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Ira Hayes

Ira Hayes (1923-1955) was a Native American hero of World War II's Battle of Iwo Jima.

Born on the Gila Indian Reservation in Arizona, a full-blooded member of the Pima nation, Hayes left school in 1942 to enlist in the Marines. Trained as a paratrooper, he was nicknamed Chief Falling Cloud. After bootcamp, Hayes was sent to the Pacific. He participated in the battle for the island of Iwo Jima, beginning on February 19, 1945, and was among the group of Marines that took Mount Suribachi four days later, on February 23. The raising of the American flag on the mountain by six GIs was immortalized by photographer Joe Rosenthal and became an icon of the war. Overnight, Hayes (who appears on the far right of the photograph) became a national hero, along with the two other survivors of the famous photograph, John Gagnon and Rene Bradley. Hayes's story drew particular attention because of his Native American background.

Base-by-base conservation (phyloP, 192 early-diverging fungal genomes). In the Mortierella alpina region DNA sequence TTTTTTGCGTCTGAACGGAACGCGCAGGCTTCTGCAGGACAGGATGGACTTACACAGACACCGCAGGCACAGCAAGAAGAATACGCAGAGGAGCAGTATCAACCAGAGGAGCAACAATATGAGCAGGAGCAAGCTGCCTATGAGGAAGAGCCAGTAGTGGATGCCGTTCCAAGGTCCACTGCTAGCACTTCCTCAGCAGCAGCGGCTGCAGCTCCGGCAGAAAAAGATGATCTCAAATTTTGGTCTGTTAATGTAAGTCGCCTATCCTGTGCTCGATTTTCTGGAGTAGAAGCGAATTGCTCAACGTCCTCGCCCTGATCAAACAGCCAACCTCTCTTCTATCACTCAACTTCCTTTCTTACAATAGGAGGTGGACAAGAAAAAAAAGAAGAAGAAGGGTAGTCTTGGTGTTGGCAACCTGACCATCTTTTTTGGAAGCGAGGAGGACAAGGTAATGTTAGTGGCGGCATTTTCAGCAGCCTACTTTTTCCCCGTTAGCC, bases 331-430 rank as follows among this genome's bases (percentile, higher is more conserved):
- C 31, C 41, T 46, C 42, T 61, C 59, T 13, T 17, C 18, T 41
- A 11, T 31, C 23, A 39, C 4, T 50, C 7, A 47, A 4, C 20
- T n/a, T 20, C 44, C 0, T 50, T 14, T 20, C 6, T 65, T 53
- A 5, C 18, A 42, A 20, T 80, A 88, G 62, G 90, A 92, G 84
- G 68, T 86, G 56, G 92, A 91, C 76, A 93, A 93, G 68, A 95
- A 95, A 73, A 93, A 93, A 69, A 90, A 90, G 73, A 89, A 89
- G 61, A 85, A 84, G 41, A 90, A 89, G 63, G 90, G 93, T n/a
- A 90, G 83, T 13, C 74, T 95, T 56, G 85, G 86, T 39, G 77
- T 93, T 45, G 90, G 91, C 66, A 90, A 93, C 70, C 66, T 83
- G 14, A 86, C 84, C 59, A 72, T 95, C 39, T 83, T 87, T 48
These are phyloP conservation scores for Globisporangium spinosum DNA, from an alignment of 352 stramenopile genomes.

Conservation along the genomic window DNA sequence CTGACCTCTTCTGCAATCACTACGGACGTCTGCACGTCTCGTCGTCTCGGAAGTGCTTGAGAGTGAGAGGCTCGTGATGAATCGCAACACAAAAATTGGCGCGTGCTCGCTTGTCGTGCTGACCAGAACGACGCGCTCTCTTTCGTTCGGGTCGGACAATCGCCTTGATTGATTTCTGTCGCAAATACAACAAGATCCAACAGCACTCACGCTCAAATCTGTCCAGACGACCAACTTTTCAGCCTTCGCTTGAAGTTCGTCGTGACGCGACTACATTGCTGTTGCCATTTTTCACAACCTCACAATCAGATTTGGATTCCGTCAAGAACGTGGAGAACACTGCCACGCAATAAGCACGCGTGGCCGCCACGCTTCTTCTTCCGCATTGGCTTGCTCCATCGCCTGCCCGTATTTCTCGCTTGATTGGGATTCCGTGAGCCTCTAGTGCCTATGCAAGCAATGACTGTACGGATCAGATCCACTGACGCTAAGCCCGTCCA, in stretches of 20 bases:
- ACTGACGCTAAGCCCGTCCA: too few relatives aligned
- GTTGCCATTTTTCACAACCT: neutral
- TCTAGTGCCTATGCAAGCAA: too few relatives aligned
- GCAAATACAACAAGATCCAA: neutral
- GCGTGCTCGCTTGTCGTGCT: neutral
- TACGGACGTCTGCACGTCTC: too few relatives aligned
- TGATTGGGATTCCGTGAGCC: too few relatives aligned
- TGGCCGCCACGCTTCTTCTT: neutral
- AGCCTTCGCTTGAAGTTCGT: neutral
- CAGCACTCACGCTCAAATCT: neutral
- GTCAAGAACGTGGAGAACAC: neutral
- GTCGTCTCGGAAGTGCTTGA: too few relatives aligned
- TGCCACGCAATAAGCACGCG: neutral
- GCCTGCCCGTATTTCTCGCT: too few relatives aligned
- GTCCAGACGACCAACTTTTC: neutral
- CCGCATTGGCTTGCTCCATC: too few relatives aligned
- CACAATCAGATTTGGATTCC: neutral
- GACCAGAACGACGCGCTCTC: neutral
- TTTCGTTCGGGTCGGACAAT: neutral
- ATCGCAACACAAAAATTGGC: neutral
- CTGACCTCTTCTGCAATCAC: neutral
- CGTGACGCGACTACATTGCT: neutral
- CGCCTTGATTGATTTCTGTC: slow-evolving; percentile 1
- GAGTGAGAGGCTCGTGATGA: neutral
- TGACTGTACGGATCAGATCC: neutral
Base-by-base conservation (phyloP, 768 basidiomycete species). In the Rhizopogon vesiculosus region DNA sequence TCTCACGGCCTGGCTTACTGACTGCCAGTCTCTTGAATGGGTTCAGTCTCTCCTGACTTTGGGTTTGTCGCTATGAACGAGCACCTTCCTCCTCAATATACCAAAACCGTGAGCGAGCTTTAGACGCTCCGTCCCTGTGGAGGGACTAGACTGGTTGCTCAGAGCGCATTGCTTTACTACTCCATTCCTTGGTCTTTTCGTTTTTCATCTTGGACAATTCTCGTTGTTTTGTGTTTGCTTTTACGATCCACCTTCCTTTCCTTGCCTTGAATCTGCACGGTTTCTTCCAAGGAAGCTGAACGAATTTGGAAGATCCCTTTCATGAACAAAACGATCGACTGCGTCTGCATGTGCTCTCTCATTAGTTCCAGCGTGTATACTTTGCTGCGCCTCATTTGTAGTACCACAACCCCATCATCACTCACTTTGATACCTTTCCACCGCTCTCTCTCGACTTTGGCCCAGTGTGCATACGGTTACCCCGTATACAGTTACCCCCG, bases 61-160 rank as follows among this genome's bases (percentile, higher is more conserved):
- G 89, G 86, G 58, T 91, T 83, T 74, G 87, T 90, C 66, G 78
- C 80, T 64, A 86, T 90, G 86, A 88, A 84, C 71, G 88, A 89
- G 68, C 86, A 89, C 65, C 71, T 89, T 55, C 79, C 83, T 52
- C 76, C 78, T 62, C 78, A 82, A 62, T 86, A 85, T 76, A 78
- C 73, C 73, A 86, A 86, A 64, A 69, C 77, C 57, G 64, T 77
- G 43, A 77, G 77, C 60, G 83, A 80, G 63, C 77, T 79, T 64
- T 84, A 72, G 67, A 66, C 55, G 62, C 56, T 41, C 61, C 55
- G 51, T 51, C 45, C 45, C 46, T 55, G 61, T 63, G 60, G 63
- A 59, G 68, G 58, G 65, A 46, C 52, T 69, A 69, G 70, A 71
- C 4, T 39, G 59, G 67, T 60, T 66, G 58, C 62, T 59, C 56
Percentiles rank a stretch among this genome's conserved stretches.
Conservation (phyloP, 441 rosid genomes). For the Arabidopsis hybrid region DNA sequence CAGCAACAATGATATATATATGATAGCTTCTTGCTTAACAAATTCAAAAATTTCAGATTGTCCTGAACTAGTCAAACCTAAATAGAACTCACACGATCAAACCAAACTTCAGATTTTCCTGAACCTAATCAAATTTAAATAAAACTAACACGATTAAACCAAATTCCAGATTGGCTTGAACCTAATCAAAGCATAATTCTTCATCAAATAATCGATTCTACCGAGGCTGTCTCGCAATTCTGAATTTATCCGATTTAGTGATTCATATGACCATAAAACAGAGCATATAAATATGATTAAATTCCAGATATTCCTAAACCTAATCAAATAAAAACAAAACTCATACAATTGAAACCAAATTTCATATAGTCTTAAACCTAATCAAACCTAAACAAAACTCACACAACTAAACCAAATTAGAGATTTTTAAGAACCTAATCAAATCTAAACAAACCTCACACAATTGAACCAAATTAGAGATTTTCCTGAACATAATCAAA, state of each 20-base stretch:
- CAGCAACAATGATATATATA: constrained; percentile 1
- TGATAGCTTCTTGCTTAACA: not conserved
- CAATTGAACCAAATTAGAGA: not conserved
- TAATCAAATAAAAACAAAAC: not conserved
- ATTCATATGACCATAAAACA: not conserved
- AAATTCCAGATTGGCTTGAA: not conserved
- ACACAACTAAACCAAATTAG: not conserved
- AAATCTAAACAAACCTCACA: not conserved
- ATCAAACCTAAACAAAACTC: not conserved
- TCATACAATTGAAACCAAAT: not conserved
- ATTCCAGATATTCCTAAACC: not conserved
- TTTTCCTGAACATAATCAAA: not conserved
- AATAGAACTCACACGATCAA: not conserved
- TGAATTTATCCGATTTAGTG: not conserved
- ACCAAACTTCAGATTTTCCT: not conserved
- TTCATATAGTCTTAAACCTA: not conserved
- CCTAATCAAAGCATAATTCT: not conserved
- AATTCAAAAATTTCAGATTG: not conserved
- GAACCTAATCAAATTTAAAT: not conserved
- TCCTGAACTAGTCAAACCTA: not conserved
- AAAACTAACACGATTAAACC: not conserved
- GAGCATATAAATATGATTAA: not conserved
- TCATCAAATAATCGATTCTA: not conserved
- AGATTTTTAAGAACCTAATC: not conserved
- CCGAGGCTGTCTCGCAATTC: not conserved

After a hero's welcome back in the United States, Hayes returned to his reservation, where he was gradually forgotten. The war had left its mark on him, however, and he turned to alcohol. After some fifty arrests for drunkenness, Hayes was found dead one morning after an extensive bout of drinking. He was thirty-two years old.

Hayes was buried in Arlington National Cemetery. The tragic story of his life was immortalized in a song, "The Ballad of Ira Hayes," by Peter LaFarge and performed by Johnny Cash and Bob Dylan.

Well, they battled up Iwo Jima hill -- two hundred and fifty men,
But only twenty-seven lived -- to walk back down again;
When the fight was over -- and Old Glory raised
Among the men who held it high was the Indian -- Ira Hayes.